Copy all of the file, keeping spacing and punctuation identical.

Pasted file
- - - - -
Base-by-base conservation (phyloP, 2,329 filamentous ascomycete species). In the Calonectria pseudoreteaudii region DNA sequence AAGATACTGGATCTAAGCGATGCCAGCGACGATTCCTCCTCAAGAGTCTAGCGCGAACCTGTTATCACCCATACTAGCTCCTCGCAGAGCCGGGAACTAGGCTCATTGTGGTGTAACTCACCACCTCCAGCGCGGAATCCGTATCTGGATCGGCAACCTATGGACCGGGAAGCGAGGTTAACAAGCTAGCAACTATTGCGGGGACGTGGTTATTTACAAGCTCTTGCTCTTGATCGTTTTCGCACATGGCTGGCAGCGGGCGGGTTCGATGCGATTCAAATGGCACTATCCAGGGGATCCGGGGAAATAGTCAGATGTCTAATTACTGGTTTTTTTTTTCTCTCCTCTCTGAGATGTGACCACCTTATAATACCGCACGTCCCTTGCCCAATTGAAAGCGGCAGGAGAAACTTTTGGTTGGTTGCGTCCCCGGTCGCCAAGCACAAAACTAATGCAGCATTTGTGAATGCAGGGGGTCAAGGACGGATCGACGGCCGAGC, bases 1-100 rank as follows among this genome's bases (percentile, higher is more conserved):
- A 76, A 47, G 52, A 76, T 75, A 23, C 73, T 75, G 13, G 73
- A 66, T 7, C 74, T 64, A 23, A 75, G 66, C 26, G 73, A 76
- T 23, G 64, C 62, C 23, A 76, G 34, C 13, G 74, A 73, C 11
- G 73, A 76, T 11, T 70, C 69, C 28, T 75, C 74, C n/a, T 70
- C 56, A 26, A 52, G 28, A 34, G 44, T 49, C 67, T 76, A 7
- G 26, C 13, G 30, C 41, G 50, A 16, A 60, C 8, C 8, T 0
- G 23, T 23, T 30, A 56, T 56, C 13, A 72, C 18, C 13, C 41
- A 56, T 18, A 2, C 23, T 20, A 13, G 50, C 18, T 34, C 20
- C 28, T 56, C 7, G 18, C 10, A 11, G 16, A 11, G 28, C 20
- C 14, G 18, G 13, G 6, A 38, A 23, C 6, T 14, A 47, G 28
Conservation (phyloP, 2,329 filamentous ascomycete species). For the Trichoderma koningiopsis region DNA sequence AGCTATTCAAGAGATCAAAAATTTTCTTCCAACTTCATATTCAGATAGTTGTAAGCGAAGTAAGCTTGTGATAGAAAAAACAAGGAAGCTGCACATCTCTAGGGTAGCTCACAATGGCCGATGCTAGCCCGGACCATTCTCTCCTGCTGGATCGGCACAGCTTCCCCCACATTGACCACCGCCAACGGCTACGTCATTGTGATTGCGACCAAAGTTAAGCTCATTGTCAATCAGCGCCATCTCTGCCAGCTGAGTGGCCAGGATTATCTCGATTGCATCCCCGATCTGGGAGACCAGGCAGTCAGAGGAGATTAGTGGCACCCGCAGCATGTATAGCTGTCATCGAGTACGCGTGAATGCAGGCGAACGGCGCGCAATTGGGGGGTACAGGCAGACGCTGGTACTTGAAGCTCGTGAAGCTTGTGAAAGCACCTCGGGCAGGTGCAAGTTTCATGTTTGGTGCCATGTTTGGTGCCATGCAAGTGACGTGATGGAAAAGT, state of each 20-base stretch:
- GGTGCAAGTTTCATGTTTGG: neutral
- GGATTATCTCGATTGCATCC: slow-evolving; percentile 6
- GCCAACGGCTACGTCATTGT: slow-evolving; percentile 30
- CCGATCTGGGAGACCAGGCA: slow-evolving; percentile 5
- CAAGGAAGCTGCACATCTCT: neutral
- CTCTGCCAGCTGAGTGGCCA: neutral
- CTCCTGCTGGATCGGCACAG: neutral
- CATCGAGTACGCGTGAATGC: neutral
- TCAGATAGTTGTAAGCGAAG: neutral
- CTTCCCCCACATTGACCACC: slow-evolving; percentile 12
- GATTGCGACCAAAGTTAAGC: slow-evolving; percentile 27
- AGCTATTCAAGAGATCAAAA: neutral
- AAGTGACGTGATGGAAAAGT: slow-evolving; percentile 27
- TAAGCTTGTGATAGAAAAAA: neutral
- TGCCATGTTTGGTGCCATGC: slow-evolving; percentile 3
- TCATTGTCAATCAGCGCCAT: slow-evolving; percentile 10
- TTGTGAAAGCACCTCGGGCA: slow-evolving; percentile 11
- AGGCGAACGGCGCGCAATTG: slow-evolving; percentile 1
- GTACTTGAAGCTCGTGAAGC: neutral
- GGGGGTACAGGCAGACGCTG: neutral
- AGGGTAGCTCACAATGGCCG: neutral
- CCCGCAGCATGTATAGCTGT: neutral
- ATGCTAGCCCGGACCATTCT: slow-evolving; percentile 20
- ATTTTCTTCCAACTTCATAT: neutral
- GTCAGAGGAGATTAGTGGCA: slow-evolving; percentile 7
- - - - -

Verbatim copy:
Base-by-base conservation (phyloP, 2,329 filamentous ascomycete species). In the Calonectria pseudoreteaudii region DNA sequence AAGATACTGGATCTAAGCGATGCCAGCGACGATTCCTCCTCAAGAGTCTAGCGCGAACCTGTTATCACCCATACTAGCTCCTCGCAGAGCCGGGAACTAGGCTCATTGTGGTGTAACTCACCACCTCCAGCGCGGAATCCGTATCTGGATCGGCAACCTATGGACCGGGAAGCGAGGTTAACAAGCTAGCAACTATTGCGGGGACGTGGTTATTTACAAGCTCTTGCTCTTGATCGTTTTCGCACATGGCTGGCAGCGGGCGGGTTCGATGCGATTCAAATGGCACTATCCAGGGGATCCGGGGAAATAGTCAGATGTCTAATTACTGGTTTTTTTTTTCTCTCCTCTCTGAGATGTGACCACCTTATAATACCGCACGTCCCTTGCCCAATTGAAAGCGGCAGGAGAAACTTTTGGTTGGTTGCGTCCCCGGTCGCCAAGCACAAAACTAATGCAGCATTTGTGAATGCAGGGGGTCAAGGACGGATCGACGGCCGAGC, bases 1-100 rank as follows among this genome's bases (percentile, higher is more conserved):
- A 76, A 47, G 52, A 76, T 75, A 23, C 73, T 75, G 13, G 73
- A 66, T 7, C 74, T 64, A 23, A 75, G 66, C 26, G 73, A 76
- T 23, G 64, C 62, C 23, A 76, G 34, C 13, G 74, A 73, C 11
- G 73, A 76, T 11, T 70, C 69, C 28, T 75, C 74, C n/a, T 70
- C 56, A 26, A 52, G 28, A 34, G 44, T 49, C 67, T 76, A 7
- G 26, C 13, G 30, C 41, G 50, A 16, A 60, C 8, C 8, T 0
- G 23, T 23, T 30, A 56, T 56, C 13, A 72, C 18, C 13, C 41
- A 56, T 18, A 2, C 23, T 20, A 13, G 50, C 18, T 34, C 20
- C 28, T 56, C 7, G 18, C 10, A 11, G 16, A 11, G 28, C 20
- C 14, G 18, G 13, G 6, A 38, A 23, C 6, T 14, A 47, G 28
Conservation (phyloP, 2,329 filamentous ascomycete species). For the Trichoderma koningiopsis region DNA sequence AGCTATTCAAGAGATCAAAAATTTTCTTCCAACTTCATATTCAGATAGTTGTAAGCGAAGTAAGCTTGTGATAGAAAAAACAAGGAAGCTGCACATCTCTAGGGTAGCTCACAATGGCCGATGCTAGCCCGGACCATTCTCTCCTGCTGGATCGGCACAGCTTCCCCCACATTGACCACCGCCAACGGCTACGTCATTGTGATTGCGACCAAAGTTAAGCTCATTGTCAATCAGCGCCATCTCTGCCAGCTGAGTGGCCAGGATTATCTCGATTGCATCCCCGATCTGGGAGACCAGGCAGTCAGAGGAGATTAGTGGCACCCGCAGCATGTATAGCTGTCATCGAGTACGCGTGAATGCAGGCGAACGGCGCGCAATTGGGGGGTACAGGCAGACGCTGGTACTTGAAGCTCGTGAAGCTTGTGAAAGCACCTCGGGCAGGTGCAAGTTTCATGTTTGGTGCCATGTTTGGTGCCATGCAAGTGACGTGATGGAAAAGT, state of each 20-base stretch:
- GGTGCAAGTTTCATGTTTGG: neutral
- GGATTATCTCGATTGCATCC: slow-evolving; percentile 6
- GCCAACGGCTACGTCATTGT: slow-evolving; percentile 30
- CCGATCTGGGAGACCAGGCA: slow-evolving; percentile 5
- CAAGGAAGCTGCACATCTCT: neutral
- CTCTGCCAGCTGAGTGGCCA: neutral
- CTCCTGCTGGATCGGCACAG: neutral
- CATCGAGTACGCGTGAATGC: neutral
- TCAGATAGTTGTAAGCGAAG: neutral
- CTTCCCCCACATTGACCACC: slow-evolving; percentile 12
- GATTGCGACCAAAGTTAAGC: slow-evolving; percentile 27
- AGCTATTCAAGAGATCAAAA: neutral
- AAGTGACGTGATGGAAAAGT: slow-evolving; percentile 27
- TAAGCTTGTGATAGAAAAAA: neutral
- TGCCATGTTTGGTGCCATGC: slow-evolving; percentile 3
- TCATTGTCAATCAGCGCCAT: slow-evolving; percentile 10
- TTGTGAAAGCACCTCGGGCA: slow-evolving; percentile 11
- AGGCGAACGGCGCGCAATTG: slow-evolving; percentile 1
- GTACTTGAAGCTCGTGAAGC: neutral
- GGGGGTACAGGCAGACGCTG: neutral
- AGGGTAGCTCACAATGGCCG: neutral
- CCCGCAGCATGTATAGCTGT: neutral
- ATGCTAGCCCGGACCATTCT: slow-evolving; percentile 20
- ATTTTCTTCCAACTTCATAT: neutral
- GTCAGAGGAGATTAGTGGCA: slow-evolving; percentile 7